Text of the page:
- The results of the 2009 comprehensive revision of the national income and product accounts, the 2010 comprehensive revision of the annual industry accounts, and the 2009 comprehensive revision of state personal income.
- Use of new data sources to better allocate national economic activity across states for utilities, air transportation, freight rail transportation, and state and local government.
- Improved use of Economic Census data on tax–exempt establishments to allocate national economic activity across states for services–producing industries.
- Improved statistical methods for the federal enterprises of flood and crop insurance to improve consistency with the national income and product accounts.
More information on this revision will be available in the December Survey of Current Business.
The advance statistics of GDP by state for 2009 are based on a more limited set of source data and an abbreviated estimation methodology compared with the standard set of data and the estimation methodology used to prepare the revised NAICS statistics for 1997–2008. The advance GDP–by–state statistics are based primarily on earnings by industry data from BEA’s regional economic accounts, released September 20, 2010, and on advance GDP–by–industry data from BEA’s annual industry accounts, released May 25, 2010. Preliminary farm sector cash receipts data from the U.S. Department of Agriculture are incorporated in the agriculture, forestry, fishing, and hunting sector. Preliminary value of production and price data from the U.S. Department of the Interior and the U.S. Department of Energy are incorporated in the mining sector.
More information on the methodology used to produce the advance 2009 statistics, on the revised GDP–by–state statistics for 1997–2008, and on revisions to the GDP–by–state statistics will appear in an article in the December 2010 issue of the Survey of Current Business, BEA’s monthly journal.
Definitions. GDP by state is the state counterpart of the Nation’s gross domestic product (GDP), the Bureau’s featured and most comprehensive measure of U.S. economic activity. GDP by state is derived as the sum of the GDP originating in all the industries in a state.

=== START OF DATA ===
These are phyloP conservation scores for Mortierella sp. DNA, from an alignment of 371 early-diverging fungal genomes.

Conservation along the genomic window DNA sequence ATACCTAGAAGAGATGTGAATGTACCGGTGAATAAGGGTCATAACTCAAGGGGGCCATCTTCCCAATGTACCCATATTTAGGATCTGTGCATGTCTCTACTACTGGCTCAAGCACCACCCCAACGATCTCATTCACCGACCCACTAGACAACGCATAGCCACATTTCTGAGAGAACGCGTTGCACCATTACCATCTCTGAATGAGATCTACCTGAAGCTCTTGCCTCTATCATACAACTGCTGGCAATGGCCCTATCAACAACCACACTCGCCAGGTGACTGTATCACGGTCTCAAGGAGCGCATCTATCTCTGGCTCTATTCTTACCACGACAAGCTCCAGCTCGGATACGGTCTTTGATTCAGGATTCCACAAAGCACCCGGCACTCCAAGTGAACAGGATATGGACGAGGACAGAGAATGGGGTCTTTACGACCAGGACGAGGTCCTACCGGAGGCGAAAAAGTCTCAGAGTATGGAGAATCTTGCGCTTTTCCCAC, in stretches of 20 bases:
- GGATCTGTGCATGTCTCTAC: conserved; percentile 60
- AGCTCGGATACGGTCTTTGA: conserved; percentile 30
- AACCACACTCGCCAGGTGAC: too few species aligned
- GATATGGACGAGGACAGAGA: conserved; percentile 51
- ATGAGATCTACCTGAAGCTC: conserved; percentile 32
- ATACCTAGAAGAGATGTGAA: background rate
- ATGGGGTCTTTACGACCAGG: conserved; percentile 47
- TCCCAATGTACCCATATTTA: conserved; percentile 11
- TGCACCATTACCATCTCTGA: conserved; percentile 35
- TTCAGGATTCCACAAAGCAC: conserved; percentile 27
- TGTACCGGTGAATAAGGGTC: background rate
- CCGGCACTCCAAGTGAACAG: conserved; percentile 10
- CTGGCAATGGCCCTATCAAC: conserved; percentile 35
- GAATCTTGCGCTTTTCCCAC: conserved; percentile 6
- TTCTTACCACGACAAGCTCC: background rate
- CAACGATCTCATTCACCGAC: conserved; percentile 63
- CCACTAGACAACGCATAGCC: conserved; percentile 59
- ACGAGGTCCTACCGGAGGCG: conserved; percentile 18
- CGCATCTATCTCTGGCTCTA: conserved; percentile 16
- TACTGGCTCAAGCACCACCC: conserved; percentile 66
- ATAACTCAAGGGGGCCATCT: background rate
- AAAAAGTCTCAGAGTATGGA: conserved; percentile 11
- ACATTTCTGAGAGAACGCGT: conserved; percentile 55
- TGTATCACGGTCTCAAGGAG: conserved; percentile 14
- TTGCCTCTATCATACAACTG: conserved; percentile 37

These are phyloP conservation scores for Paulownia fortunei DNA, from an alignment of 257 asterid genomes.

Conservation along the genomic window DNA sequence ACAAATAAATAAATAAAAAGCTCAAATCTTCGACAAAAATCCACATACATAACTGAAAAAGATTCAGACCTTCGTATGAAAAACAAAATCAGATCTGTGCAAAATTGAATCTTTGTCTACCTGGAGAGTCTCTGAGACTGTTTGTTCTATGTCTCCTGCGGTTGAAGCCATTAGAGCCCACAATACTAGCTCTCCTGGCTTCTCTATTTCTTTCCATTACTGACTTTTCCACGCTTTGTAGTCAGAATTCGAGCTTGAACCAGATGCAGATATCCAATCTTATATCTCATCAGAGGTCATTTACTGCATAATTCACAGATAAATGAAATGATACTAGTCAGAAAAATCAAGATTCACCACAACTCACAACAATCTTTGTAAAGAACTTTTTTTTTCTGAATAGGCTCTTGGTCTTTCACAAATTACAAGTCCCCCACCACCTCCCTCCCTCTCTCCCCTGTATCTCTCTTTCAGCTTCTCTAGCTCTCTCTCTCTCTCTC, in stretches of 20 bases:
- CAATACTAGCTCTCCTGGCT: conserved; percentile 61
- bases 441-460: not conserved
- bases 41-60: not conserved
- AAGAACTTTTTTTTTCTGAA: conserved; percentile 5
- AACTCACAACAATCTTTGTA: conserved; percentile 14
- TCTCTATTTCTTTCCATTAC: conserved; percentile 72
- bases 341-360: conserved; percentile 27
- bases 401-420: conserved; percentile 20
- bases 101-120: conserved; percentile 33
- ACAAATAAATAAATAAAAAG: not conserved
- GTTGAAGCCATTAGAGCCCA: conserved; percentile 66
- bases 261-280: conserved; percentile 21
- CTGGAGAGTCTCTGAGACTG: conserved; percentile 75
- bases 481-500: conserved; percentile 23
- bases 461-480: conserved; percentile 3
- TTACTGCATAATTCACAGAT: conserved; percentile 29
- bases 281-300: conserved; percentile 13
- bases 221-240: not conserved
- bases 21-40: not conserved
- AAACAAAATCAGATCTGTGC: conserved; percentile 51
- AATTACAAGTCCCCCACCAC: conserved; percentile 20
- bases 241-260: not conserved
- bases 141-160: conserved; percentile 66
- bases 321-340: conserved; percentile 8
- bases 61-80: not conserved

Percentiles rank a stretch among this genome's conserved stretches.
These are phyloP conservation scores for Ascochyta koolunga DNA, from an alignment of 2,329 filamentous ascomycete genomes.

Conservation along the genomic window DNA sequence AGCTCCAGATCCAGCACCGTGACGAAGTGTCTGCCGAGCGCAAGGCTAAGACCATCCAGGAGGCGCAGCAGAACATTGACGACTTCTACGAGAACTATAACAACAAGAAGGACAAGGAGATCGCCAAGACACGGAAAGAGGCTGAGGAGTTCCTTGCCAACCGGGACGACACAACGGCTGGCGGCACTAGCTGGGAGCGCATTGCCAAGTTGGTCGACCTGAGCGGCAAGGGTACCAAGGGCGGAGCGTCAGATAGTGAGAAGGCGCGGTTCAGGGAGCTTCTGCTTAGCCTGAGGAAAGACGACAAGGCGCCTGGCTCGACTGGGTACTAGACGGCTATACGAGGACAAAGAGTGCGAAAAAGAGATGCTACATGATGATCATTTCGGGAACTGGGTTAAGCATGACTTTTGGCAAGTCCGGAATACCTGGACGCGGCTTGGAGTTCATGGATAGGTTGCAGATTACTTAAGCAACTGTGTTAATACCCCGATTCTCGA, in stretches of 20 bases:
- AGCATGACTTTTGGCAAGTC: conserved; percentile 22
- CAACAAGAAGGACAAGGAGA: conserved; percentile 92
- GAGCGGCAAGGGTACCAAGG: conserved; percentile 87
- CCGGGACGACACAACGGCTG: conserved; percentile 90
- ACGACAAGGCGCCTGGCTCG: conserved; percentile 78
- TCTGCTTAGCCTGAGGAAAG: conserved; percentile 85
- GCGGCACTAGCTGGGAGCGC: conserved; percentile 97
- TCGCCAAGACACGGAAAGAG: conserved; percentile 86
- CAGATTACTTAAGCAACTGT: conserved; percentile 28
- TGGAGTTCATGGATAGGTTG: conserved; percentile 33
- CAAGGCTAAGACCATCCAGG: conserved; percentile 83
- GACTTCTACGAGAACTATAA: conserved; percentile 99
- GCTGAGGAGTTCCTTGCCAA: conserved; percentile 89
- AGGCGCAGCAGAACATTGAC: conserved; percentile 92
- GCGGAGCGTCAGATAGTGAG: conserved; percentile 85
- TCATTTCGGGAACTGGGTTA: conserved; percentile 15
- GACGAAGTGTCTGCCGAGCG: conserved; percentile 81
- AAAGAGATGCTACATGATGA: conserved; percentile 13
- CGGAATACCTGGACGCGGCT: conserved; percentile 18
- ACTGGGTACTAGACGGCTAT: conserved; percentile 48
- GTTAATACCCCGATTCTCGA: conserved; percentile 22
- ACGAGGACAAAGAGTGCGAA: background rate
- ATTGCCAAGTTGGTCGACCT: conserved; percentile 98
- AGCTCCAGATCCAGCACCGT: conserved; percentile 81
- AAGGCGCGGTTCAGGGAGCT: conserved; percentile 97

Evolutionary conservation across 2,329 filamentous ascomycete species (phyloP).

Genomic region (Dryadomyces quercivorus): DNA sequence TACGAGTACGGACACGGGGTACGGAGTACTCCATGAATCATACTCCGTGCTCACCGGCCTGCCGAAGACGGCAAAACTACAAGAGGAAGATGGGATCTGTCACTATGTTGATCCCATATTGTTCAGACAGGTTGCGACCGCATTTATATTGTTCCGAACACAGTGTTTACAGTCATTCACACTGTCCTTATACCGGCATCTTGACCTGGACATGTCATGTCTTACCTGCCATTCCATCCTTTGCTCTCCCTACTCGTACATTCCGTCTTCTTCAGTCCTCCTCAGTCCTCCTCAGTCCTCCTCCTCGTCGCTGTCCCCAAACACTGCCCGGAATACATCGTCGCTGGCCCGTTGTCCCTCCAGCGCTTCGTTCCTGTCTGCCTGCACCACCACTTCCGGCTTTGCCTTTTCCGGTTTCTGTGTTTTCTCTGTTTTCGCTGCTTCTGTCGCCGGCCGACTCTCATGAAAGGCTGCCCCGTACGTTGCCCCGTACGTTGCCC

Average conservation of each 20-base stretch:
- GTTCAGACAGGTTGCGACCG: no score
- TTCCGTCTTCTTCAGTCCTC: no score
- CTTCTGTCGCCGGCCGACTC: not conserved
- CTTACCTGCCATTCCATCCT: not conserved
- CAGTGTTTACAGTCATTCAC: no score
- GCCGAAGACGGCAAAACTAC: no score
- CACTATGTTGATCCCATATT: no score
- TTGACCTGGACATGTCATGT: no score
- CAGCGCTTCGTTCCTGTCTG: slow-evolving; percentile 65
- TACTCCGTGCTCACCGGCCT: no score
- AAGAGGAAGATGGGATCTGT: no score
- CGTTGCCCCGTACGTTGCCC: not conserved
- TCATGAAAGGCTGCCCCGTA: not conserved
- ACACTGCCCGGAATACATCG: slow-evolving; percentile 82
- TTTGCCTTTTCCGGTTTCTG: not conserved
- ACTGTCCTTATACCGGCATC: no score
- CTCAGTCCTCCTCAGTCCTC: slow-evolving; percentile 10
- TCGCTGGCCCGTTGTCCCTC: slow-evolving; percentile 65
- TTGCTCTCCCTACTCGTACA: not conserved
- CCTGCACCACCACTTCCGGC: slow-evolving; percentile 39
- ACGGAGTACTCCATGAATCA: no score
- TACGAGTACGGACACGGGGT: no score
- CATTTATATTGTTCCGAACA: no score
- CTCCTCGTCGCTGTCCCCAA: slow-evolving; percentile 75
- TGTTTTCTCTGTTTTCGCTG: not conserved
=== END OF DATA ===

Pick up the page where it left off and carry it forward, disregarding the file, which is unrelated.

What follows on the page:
The statistics of real GDP by state are prepared in chained (2005) dollars. Real GDP by state is an inflation–adjusted measure of each state’s gross product that is based on national prices for the goods and services produced within that state. The statistics of real GDP by state and of quantity indexes with a base year of 2005 were derived by applying national chain–type price indexes to the current–dollar GDP–by–state values for the 64 detailed NAICS–based industries for 1997 forward and for the 63 detailed SIC–based industries for 1977–1997.
The chain–type index formula that is used in the national accounts is then used to calculate the values of total real GDP by state and of real GDP by state at more aggregated industry levels. Real GDP by state may reflect a substantial volume of output that is sold to other states and countries. To the extent that a state’s output is produced and sold in national markets at relatively uniform prices (or sold locally at national prices), real GDP by state captures the differences across states that reflect the relative differences in the mix of goods and services that the states produce. However, real GDP by state does not capture geographic differences in the prices of goods and services that are produced and sold locally.